...Causes & Effects of Nuclear Energy Read more : Nuclear power is often hailed as a powerful and important alternative energy source in the quest to reduce dependency on fossil fuels. Through fusion and fission, nuclear power has many important uses such as power and national security, but it also has some controversial effects on human health and the environment. Cause: Weapons Nuclear weapons are created through nuclear fusion reactions, which occurs when two light atoms are fused at high speeds to create a larger atom with a heavier nucleus. This reaction releases monumental amounts of energy and creates large explosions. The most famous examples of nuclear weapon use were the hydrogen bombs dropped on the cities of Hiroshima and Nagasaki, Japan, in 1945. The creation and retention of these weapons was also a main factor in the Cold War between the United States and Soviet Union. Many nations believe these weapons increase national security by dissuading other nations from attacking them. Effect: Radiation While the bombing on Japan did cause serious physical damage due to the initial explosion, the health effects of radiation from nuclear weapons can be more devastating than the original explosion. Ionizing radiation from weapons causes living cells to sicken or mutate, causing nausea, vomiting, open sores, skin irritation, burns, ulcers, internal bleeding, hair loss and cancer. Acute exposure...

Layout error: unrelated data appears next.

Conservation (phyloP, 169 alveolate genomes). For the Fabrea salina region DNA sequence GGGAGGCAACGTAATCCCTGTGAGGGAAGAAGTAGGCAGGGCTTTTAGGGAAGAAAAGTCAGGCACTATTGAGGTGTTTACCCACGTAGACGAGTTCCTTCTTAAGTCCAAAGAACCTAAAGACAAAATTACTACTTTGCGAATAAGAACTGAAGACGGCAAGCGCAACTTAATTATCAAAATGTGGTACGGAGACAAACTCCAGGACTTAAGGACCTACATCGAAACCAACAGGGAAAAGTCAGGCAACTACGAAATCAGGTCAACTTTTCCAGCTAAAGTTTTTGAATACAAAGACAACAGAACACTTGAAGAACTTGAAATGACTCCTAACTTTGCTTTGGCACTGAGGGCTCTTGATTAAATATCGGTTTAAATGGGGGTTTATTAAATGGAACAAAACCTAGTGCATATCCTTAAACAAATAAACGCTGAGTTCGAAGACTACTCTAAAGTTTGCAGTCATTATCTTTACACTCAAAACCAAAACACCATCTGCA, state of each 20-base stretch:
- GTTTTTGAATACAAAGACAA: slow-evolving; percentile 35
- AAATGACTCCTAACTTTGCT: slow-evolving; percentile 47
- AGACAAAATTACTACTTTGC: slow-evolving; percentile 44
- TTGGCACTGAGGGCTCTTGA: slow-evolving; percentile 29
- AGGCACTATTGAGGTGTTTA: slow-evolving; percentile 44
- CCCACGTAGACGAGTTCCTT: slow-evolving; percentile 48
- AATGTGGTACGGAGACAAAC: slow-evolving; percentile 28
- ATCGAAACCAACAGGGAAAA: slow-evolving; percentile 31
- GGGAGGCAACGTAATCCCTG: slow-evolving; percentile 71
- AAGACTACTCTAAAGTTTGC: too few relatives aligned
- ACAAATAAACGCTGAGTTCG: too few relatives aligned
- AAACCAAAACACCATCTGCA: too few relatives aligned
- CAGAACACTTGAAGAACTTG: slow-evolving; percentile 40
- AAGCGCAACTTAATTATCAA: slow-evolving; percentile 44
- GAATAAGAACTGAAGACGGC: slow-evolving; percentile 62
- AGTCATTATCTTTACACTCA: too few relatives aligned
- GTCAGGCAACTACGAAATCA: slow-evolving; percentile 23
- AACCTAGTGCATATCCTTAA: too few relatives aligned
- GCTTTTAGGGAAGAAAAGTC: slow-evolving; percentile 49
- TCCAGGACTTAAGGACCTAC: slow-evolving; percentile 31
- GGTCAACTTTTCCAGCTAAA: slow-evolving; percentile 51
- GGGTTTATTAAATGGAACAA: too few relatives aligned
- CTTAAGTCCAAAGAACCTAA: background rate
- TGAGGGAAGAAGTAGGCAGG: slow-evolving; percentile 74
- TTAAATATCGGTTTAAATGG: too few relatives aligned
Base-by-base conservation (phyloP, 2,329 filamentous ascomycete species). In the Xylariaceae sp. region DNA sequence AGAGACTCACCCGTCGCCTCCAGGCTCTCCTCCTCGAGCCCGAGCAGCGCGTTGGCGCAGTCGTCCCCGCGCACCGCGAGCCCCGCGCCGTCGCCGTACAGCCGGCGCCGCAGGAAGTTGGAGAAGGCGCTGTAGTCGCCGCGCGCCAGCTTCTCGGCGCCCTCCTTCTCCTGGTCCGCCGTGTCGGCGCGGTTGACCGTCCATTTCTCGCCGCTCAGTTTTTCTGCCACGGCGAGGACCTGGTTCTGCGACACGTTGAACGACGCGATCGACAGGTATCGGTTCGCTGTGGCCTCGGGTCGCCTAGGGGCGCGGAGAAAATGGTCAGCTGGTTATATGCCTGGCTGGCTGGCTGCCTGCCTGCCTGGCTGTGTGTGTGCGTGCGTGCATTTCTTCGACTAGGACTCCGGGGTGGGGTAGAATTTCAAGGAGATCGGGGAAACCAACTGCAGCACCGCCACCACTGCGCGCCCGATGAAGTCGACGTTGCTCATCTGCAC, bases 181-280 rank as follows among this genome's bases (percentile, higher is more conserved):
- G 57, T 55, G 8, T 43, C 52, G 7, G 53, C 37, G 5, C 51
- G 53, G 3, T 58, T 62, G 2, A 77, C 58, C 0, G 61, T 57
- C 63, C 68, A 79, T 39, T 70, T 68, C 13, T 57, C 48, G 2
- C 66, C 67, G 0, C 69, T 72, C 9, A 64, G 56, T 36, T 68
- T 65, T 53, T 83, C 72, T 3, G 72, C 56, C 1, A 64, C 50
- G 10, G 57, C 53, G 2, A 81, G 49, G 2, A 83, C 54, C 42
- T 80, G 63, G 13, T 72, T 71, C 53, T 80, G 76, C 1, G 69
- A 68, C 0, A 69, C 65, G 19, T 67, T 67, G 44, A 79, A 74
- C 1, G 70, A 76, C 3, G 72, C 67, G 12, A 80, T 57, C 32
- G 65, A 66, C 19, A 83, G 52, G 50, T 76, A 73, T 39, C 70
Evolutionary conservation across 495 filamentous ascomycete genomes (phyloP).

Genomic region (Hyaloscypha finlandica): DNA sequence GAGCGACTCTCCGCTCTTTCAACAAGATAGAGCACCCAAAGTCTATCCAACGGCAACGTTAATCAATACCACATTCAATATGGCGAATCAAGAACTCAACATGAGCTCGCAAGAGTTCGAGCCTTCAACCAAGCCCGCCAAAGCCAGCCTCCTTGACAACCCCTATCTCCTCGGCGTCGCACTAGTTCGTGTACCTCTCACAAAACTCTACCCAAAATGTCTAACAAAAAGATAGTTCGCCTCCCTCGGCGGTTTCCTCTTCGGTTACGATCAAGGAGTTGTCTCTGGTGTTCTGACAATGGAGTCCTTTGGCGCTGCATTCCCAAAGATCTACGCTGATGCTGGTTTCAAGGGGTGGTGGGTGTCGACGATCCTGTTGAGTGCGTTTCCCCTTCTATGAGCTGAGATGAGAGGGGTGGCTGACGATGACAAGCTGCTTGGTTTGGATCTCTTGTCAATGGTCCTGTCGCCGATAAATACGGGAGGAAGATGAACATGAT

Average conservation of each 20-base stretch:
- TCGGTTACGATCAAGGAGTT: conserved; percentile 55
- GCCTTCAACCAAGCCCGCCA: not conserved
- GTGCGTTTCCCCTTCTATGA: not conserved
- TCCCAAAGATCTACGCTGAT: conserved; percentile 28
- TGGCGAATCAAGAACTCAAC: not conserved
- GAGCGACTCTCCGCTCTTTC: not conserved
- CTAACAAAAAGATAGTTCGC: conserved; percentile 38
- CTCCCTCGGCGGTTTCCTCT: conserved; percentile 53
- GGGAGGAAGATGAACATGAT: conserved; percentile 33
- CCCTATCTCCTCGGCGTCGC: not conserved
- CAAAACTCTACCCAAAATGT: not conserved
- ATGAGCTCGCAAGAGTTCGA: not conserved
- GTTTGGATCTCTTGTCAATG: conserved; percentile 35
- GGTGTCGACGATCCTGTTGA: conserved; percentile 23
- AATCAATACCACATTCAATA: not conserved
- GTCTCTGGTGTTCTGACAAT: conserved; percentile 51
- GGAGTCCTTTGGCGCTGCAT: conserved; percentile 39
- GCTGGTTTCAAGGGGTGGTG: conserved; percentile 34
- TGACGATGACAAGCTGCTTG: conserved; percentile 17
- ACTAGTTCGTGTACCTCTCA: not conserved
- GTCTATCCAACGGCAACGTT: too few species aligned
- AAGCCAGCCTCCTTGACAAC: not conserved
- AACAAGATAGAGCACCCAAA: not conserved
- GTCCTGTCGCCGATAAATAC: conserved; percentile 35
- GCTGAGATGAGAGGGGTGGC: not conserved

Words: 543 - Pages: 3

Perceived Value for International Students

... Edited the topic student wanted I come up with an appropriate topic PERCEVED VALUE OF INTERNATIONAL STUDIES: CASE STUDY, APPROACH OF PRIVATE HIGHER EDUCATION INSTITUITION. Name: Institution: Remember questionnaire I did re write it whole Abstract The international students’ enrolment in Malaysian private higher education institutions acts as a major contributor to the national economic ability of the higher education institutions. Consequently, this has led to the rise of several studies concerning international students on many aspects, including their perceptions, living experiences, and their behaviors towards the renowned values of the choice of their private higher education institution in Malaysia. In this context, there are very few studies that have looked into international students’ overall satisfaction with their experiences in private higher education institutions. This study is committed to investigate the factors affecting decision making of international students in choosing Malaysian private higher education institutions as a study destination for their postgraduate studies. Sampling chosen for this research are international students currently studying at XX College, one of the leading private higher education institutions in Malaysia. This study contains a theoretical......